The Dairy Farmers Association says it is disappointed a small South Australian dairy producer did not seek its help before dropping Halal certification due to a campaign of “irrational bullying” on social media.
The Fleurieu Milk and Yoghurt Company faced an attack from people who claimed the $1,000 certification fee it paid had been channeled into funding terrorism in the Middle East.
The company cited negative publicity for a decision to end its $50,000 per year yogurt supply deal with airline Emirates.
It said 90 percent of the attack had been on social media but there also had been phone calls and many emails, most of the onslaught from interstate or overseas, but it was worried about the possible impact on local sales.
David Basham of the Dairy Farmers Association urged any other companies which faced such pressures to enlist the help of their industry associations. …We don’t want to see them [companies] losing markets through irrational bullying campaigns. David Basham, Dairy Farmers Association
“This has come back to this small milk company, without the resources to defend themselves, they’ve decided it’s easier to walk away than try to defend this,” he said. “It’s particularly unfair to put that sort of pressure on a small, little milk company that’s just trying to operate … a very good business.
“Disappointingly this time, Fleurieu didn’t come to us to seek our help but we are here to help.” He said other companies might be able to learn from the attack against the Fleurieu company if they too came under such pressure.
“I would suggest they contact their industry bodies and talk to them and see whether there’s something that can be done to assist them through the process because we don’t want to see them losing markets through irrational bullying campaigns,” he said.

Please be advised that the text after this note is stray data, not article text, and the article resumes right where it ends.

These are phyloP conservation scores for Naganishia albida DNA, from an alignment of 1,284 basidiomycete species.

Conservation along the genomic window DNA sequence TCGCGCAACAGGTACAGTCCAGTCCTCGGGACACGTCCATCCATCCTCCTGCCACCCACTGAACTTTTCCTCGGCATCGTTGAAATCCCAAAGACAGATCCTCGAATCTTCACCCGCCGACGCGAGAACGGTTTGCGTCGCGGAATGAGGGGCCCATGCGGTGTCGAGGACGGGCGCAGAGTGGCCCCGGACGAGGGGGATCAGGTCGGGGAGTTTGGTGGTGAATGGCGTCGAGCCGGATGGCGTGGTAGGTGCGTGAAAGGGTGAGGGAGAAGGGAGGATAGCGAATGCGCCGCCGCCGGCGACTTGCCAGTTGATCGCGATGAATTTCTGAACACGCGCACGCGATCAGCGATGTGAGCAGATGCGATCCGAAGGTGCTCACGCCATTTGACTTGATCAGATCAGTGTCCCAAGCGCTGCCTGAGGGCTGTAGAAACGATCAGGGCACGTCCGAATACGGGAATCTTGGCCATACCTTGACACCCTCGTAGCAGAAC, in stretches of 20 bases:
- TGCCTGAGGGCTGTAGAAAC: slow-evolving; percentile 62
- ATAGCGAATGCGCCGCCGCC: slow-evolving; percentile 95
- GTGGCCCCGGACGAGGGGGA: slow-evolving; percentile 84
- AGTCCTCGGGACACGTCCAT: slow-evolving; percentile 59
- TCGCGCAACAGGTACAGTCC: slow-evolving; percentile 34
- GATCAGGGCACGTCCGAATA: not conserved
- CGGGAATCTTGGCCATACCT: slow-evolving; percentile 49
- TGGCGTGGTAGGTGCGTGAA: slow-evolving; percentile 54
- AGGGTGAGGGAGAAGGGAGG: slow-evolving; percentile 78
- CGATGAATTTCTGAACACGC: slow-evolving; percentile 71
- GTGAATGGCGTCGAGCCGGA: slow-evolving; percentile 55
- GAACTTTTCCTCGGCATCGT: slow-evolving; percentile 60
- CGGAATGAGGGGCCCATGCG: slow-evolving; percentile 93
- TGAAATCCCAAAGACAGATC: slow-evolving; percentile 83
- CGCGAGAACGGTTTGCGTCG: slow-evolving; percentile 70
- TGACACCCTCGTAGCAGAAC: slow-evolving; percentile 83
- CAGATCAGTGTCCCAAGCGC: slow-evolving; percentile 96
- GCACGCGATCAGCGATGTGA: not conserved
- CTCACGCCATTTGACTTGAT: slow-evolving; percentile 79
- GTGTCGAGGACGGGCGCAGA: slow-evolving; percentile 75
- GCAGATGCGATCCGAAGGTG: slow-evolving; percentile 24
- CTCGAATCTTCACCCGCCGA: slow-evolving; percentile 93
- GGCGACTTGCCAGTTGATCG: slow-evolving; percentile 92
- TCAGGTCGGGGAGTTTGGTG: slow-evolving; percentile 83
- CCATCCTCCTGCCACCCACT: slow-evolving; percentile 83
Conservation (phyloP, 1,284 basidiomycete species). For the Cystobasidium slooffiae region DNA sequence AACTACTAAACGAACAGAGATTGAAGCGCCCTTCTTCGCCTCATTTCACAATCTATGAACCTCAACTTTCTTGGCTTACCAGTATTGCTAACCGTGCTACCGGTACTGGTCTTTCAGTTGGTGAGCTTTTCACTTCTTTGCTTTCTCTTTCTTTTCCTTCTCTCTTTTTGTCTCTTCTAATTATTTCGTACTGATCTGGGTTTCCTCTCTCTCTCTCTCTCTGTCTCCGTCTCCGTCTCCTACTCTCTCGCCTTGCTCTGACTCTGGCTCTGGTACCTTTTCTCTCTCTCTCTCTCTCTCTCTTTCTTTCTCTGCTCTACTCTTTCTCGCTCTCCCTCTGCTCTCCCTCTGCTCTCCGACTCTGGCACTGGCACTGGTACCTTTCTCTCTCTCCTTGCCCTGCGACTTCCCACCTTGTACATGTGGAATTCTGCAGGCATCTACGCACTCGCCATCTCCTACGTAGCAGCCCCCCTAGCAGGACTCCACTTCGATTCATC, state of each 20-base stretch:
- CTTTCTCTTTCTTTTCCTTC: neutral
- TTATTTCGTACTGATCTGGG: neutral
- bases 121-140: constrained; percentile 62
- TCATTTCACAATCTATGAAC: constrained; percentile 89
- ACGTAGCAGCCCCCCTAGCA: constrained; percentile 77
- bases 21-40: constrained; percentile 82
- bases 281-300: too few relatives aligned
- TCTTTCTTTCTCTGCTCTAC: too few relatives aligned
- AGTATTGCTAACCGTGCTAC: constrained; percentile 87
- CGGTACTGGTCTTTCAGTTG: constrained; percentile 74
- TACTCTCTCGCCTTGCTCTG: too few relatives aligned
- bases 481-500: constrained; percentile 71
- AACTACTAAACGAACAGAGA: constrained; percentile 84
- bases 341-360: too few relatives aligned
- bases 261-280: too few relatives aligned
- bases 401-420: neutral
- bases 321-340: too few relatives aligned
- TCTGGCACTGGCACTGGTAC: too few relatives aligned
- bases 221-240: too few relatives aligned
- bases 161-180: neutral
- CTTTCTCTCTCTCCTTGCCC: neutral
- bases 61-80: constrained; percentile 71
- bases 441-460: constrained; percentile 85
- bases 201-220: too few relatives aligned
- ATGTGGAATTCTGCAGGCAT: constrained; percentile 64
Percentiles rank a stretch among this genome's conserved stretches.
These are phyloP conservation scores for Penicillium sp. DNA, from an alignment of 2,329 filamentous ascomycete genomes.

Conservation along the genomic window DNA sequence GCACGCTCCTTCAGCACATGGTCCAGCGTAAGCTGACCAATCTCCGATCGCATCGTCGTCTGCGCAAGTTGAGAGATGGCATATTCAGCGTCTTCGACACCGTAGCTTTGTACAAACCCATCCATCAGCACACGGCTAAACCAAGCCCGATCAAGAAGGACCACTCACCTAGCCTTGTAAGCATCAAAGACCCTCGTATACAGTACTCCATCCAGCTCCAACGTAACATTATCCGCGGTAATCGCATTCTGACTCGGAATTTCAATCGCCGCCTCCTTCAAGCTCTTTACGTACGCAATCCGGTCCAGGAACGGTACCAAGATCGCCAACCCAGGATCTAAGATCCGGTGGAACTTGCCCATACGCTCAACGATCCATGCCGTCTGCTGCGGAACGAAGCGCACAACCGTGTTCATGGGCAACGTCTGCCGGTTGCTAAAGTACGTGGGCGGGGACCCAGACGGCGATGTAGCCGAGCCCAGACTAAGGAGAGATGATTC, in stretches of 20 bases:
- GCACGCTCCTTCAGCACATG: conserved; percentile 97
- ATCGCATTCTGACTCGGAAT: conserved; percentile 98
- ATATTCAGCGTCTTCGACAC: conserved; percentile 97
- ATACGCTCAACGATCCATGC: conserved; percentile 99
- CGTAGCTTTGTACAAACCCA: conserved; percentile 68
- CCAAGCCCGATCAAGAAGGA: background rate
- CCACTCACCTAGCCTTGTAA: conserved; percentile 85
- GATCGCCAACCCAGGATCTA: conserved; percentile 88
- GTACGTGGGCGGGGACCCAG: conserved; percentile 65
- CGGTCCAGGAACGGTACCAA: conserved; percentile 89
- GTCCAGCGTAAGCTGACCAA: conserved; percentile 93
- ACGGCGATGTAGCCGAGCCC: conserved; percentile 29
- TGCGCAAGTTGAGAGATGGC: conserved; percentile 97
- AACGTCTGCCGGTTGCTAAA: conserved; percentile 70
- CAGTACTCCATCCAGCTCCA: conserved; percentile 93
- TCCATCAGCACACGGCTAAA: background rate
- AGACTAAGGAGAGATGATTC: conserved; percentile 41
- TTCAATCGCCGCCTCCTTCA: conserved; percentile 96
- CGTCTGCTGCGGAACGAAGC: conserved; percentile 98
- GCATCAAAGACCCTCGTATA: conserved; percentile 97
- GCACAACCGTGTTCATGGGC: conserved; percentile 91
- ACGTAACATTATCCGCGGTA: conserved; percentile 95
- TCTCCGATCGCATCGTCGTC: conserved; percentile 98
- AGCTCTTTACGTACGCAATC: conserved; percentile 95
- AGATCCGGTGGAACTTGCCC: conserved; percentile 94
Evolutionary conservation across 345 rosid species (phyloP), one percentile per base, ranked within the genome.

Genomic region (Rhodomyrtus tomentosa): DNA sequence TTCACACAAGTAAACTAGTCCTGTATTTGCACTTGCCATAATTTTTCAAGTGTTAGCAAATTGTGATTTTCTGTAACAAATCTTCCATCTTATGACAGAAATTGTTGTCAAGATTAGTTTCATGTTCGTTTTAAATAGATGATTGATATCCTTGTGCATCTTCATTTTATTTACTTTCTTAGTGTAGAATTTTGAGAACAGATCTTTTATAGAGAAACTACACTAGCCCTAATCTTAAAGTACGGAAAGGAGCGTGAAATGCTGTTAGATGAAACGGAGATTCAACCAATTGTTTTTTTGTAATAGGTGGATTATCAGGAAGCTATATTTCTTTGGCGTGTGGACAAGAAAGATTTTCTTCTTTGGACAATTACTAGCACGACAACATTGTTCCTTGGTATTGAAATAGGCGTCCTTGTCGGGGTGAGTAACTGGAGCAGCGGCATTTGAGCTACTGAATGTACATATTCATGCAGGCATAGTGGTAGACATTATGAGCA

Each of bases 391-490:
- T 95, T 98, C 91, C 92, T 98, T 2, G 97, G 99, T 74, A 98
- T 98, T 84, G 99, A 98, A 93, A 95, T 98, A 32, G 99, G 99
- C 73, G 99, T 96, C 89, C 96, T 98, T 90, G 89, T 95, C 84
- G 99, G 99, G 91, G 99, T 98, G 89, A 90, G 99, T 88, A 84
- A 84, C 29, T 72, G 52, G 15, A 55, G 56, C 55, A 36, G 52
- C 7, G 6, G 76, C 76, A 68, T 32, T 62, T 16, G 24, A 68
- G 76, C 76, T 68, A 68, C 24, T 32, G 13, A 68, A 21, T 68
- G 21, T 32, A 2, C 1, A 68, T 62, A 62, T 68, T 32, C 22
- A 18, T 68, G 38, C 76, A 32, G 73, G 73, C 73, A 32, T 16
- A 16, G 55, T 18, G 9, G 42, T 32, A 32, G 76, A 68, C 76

“I just think it’s an irrational fear that some people believe in and I think that this is just bullying. It is lifting it to a profile that is benefiting those who are fighting in the Middle East.”
What’s the big fuss about Halal certification?
From pies to Anzac biscuits, Halal certification is opening traditional Australian products to emerging markets. So why do some consumers object? The Bush Telegraph investigates. The Fleurieu Milk and Yoghurt Company has operated for about eight years and a chance to supply Emirates with yogurt came up about two years ago.
It said the deal was a coup for the company and great publicity had come from it until recent days. The Islamic Society of South Australia provides local companies with food certification and says it hopes more publicity about Halal can help ease the negativity.
It said it had not seen many companies drop deals and accreditation because of anti-Halal campaigns. Under the Halal dietary requirement set out in the Koran, Muslims consider food preparation techniques as well as the ingredients.
SA Government Urges Middle East business engagement
South Australia’s Investment and Trade Minister Martin Hamilton-Smith urged local exporters to keep working with the multi-million-dollar Middle Eastern market. He said they needed to resist the misinformed bullying of consumers.
“I encourage South Australian exporters to put enterprise and job opportunities ahead of the extreme views of a minority,” he said.
“We need to continue building relationships with the Middle Eastern markets and the broader Muslim community.
“South Australia is well placed to benefit from the growing appetite of the global Muslim community because we are leaders in the supply of premium natural products and the preparation of food.” Mr. Hamilton-Smith said that in the past year, SA businesses had exported $839 million of products to the Middle East and it was an incredibly important trading partner.
“Prejudice has no place in Australia. One of our key friends and trading partners Indonesia is the largest Islamic country in the world,” he said. “We should embrace these opportunities rather than exclude them.”
Leave a Reply
You must be logged in to post a comment.